Despite its current popularity, Brazillian Jiu Jitsu or BJJ is still a very young martial art. Unlike most other traditional martial arts, almost every practitioner can trace their lineage back to the original founders of the art. By following the line teachers, each practitioner or jiu jitero can travel back through time to the point when the art of BJJ as we know it was born, to a time when the Far East met the South American West.
Jiu Jitsu (also known in Japan as jujutsu) was taught to samurai and members of the military as a form of unarmed martial art. It was the basis of almost all unarmed combat from karate to sumo. Judo was one such off-shoot. Founded by Jigoro Kano, Judo specialized in the use of throws and grappling to subdue opponents.
Within the hallowed halls of his school, the Kodokan, Jigoro Kano requested that one of his top students, a Mitsuyo Maeda, spread the art of Judo to the world. Traveling the globe and demonstrating the art and accepting challenges from fighters and martial artists, Maeda finally landed in Brazil in the middle of November 1914.
In 1916 Maeda performed at the American Circus in Belem, Brazil. Little did anyone know but this performance would eventually lead to the birth of a new art that will eventually dominate the martial arts world.
As it turns out, a man by the name of Gastao Gracie was a business partner of the American Circus. His eldest son, Carlos Gracie took a particular interest in Maeda’s fighting style after watching him perform in 1917 at the Da Paz Theatre. Carlos wanted to learn Judo and Maeda accepted him as his student.
After years of tutelage, Carlos then went on to teach his brothers the art of Judo which included a much smaller (and some would say sickly) Helio Gracie.
Helio, due to his smaller and weaker build did not usually have the strength or power to utilize the big throws or smothering top ground game typically found in Judo. Instead, Helio adapted the art and turned it into a predominantly ground-based fighting system, this way negating the mechanical leverage that a larger individual would have on a smaller opponent. And so started what would become known as Gracie Jiu Jitsu, and later on simply Brazillian Jiu Jitsu.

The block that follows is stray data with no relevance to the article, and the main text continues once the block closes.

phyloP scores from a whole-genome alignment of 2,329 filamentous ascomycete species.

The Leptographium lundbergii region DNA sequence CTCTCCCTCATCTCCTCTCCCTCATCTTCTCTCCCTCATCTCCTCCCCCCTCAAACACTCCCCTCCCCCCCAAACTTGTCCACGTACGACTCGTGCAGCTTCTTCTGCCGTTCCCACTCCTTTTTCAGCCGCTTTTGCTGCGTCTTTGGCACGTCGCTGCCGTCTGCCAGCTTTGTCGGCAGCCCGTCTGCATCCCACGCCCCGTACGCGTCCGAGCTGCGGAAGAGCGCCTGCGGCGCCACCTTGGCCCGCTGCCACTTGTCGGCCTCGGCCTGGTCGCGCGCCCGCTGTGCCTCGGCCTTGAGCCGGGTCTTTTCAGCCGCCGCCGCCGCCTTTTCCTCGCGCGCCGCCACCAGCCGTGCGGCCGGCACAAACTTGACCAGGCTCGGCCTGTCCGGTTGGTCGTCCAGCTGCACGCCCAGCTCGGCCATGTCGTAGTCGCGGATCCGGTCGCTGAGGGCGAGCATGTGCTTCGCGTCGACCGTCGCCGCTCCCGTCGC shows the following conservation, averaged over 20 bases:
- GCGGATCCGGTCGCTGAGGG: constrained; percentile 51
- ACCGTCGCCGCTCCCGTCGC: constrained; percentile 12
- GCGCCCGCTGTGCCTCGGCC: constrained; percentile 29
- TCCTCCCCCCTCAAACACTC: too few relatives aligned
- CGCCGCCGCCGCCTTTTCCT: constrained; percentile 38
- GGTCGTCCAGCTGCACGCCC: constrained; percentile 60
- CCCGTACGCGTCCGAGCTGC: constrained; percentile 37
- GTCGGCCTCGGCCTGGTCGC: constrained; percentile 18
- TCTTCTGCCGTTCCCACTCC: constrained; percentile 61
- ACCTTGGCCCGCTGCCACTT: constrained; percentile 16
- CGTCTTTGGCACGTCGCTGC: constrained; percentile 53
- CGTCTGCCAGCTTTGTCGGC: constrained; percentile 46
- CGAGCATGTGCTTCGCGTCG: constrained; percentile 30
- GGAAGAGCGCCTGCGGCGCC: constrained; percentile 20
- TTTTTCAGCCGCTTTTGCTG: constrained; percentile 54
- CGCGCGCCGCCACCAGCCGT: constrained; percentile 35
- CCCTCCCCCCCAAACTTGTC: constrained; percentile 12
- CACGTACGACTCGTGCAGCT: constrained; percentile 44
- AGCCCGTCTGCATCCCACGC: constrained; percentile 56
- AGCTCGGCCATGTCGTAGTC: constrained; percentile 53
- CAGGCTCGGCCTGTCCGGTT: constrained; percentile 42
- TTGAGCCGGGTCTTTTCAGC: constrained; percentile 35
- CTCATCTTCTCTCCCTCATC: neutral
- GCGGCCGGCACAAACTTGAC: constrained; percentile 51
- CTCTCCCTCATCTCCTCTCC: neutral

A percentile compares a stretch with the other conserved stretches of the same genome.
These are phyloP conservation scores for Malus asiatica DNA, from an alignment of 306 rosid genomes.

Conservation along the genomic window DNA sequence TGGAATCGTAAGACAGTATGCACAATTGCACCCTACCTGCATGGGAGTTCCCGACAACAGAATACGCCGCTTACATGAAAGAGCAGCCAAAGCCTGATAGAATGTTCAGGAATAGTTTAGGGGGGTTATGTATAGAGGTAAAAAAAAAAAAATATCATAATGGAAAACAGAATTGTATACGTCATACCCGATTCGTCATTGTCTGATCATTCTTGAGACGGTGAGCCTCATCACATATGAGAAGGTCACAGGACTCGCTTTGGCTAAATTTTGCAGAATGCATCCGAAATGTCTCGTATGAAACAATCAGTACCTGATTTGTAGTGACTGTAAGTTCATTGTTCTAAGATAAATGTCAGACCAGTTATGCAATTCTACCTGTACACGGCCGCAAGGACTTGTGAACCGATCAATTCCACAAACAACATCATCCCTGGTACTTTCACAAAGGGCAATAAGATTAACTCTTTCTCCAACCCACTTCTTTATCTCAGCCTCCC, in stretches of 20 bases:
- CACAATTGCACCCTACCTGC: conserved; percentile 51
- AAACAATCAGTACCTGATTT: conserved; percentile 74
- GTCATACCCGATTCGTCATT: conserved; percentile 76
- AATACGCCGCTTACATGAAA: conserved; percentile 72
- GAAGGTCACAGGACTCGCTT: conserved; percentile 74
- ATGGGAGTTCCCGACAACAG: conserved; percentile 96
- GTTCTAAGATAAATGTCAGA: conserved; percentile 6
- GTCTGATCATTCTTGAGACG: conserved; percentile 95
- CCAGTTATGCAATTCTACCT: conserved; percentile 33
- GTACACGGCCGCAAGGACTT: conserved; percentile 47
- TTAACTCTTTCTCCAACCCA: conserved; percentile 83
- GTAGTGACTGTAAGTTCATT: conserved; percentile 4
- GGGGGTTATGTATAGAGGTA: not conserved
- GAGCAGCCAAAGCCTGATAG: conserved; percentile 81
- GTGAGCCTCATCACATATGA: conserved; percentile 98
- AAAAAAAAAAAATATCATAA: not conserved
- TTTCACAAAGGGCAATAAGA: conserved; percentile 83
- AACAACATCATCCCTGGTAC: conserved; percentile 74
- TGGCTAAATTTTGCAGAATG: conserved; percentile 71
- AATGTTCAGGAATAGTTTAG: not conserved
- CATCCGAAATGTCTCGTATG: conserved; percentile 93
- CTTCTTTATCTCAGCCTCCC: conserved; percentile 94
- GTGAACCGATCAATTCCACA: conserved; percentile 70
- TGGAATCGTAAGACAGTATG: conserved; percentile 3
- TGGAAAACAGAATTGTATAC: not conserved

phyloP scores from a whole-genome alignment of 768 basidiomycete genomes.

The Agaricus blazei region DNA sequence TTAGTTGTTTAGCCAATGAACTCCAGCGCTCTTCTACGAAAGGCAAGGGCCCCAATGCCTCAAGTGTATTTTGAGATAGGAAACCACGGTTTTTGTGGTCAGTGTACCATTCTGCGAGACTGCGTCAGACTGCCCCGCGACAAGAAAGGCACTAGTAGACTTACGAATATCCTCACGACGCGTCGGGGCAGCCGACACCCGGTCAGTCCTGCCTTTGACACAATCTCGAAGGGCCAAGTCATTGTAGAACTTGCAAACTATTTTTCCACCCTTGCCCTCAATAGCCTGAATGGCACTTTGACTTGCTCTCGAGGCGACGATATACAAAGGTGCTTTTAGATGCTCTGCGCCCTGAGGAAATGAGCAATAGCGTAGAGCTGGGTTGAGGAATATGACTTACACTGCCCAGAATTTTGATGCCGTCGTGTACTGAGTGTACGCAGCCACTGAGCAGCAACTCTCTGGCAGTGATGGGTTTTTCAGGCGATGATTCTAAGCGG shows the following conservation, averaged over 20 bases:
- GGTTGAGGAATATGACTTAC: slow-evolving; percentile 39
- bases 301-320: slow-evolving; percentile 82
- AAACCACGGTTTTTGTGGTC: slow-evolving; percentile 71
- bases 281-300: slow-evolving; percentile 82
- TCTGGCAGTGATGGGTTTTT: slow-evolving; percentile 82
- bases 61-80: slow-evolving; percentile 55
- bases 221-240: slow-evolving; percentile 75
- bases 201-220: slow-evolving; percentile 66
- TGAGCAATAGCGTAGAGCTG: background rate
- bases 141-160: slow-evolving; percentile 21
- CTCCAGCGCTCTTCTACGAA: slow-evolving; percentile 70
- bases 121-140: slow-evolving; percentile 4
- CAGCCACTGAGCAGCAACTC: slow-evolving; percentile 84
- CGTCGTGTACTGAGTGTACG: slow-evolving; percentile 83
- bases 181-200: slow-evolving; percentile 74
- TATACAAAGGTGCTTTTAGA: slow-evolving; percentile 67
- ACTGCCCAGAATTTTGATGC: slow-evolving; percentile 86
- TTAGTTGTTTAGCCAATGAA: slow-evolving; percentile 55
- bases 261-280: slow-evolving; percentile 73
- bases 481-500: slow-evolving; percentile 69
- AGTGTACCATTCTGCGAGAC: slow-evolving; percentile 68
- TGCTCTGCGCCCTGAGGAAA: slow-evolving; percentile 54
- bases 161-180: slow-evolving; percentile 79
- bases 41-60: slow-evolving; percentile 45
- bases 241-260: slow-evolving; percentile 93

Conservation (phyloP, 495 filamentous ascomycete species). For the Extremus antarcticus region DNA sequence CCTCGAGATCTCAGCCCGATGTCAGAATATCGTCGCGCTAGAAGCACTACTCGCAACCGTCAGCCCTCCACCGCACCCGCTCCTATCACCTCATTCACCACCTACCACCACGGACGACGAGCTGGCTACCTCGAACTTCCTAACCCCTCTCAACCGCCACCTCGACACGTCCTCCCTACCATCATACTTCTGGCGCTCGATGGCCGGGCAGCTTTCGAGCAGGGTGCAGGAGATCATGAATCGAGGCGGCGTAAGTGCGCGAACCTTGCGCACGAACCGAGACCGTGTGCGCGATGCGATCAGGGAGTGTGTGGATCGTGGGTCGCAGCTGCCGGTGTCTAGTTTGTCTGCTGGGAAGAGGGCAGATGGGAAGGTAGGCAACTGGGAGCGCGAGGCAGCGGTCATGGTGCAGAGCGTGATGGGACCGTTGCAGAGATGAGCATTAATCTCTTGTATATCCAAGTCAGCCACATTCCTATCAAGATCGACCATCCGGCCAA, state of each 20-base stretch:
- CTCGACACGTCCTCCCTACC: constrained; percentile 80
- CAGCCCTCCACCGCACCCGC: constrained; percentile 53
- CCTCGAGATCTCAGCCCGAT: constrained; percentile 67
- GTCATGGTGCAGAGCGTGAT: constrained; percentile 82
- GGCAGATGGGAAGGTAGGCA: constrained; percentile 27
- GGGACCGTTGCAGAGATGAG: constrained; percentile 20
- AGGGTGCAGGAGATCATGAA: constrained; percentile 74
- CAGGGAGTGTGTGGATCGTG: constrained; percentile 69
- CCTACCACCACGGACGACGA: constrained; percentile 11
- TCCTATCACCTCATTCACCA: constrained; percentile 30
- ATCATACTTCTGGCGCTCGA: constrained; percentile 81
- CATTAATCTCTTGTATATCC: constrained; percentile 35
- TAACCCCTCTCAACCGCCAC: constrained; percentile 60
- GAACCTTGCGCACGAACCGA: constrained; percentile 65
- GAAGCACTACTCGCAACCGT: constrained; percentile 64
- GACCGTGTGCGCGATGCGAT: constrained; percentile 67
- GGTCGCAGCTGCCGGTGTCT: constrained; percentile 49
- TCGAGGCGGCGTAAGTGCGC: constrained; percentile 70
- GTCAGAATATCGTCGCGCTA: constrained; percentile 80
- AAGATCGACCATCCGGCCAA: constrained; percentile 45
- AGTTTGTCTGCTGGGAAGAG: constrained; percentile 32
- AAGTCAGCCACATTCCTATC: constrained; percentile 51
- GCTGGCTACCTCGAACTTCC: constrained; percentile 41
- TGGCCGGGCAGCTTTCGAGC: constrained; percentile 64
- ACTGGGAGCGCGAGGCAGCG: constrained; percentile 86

As prevalent and instrumental as the Gracie family was to BJJ’s development, Maeda had other Brazillian students who then went on to form their own brand of equally powerful jiu jitsu. The most predominant lineage would have to be that of Luiz Franca and that of his student Oswaldo Fadda.
Where Helio Gracie initially believed that jiu jitsu should only be taught to the upper class of society, Franca and Fadda believed that it is an art that should be shared with everyone especially the disenfranchised. The two schools were heated rivals and competed often with Fadda’s schools and students becoming infamous for their use of footlocks.
Fast forward almost a hundred years later and thanks to Royce Gracie (Helio’s son) for demonstrating the power and efficacy of BJJ during his fights in the Ultimate Fighting Championship, BJJ has become the fastest growing and one of the most popular (if not the most popular) martial art in the world.